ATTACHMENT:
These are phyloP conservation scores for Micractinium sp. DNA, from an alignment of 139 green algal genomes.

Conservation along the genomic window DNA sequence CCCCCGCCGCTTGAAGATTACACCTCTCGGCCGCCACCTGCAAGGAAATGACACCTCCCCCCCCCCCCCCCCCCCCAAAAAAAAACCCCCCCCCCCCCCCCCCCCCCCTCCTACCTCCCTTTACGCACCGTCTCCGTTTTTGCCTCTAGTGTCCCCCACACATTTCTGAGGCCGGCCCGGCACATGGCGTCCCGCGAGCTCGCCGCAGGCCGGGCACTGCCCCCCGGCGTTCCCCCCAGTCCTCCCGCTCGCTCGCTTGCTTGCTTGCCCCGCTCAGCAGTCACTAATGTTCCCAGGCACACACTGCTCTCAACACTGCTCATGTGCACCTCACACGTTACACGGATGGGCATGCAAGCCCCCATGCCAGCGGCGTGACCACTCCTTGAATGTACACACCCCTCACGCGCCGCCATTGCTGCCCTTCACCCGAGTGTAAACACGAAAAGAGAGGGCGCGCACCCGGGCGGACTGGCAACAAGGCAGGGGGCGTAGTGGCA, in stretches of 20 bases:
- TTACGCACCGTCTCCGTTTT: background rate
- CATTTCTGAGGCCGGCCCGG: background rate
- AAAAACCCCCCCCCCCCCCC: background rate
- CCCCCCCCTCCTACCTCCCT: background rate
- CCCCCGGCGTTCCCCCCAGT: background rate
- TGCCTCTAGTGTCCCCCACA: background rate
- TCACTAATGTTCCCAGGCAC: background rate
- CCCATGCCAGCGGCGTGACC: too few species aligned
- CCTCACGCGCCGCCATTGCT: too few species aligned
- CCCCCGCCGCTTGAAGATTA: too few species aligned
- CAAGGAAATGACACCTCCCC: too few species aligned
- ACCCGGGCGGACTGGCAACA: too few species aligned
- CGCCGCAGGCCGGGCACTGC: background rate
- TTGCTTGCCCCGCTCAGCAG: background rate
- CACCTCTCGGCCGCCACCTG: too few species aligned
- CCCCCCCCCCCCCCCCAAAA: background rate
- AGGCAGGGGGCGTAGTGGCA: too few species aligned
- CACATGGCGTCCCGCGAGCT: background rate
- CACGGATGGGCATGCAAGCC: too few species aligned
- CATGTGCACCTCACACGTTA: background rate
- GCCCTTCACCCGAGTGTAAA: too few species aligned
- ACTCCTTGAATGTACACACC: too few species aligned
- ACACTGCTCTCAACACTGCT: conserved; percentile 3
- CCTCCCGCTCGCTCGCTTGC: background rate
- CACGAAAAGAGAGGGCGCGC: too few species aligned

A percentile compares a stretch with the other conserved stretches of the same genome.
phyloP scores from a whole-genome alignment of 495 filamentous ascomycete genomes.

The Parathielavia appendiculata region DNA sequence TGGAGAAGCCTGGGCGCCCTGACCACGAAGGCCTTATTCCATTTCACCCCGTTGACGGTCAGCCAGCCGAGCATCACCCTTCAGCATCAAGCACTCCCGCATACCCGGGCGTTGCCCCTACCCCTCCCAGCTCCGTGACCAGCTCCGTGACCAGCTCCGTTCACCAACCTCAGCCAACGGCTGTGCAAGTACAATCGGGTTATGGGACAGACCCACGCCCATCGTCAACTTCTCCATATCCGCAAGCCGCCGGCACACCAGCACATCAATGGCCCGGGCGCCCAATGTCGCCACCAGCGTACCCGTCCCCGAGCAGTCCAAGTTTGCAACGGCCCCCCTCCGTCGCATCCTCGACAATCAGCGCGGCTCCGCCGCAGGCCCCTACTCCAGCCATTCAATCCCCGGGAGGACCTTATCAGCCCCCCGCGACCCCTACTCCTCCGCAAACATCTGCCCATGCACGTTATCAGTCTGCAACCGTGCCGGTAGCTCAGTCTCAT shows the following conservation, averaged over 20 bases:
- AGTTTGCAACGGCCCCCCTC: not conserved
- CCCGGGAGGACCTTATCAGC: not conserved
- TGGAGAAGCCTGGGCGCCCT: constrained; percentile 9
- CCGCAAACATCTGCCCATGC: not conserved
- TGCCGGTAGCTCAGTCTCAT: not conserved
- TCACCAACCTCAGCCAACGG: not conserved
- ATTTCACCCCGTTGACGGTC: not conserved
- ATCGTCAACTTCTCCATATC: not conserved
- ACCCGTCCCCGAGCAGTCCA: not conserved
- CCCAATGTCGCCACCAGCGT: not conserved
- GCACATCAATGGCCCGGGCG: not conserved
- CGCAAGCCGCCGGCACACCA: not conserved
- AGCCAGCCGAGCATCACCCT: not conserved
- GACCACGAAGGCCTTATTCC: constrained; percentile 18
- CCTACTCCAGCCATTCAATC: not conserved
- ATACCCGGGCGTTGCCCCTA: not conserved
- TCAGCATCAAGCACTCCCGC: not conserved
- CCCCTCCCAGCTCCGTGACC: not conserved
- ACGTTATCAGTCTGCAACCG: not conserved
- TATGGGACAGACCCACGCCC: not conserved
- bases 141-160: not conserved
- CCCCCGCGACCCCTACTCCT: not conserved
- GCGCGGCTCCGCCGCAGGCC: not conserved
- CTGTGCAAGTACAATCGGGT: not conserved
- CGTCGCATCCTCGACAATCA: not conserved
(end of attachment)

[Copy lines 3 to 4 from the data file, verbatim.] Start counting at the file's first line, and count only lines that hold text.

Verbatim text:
- TTACGCACCGTCTCCGTTTT: background rate
- CATTTCTGAGGCCGGCCCGG: background rate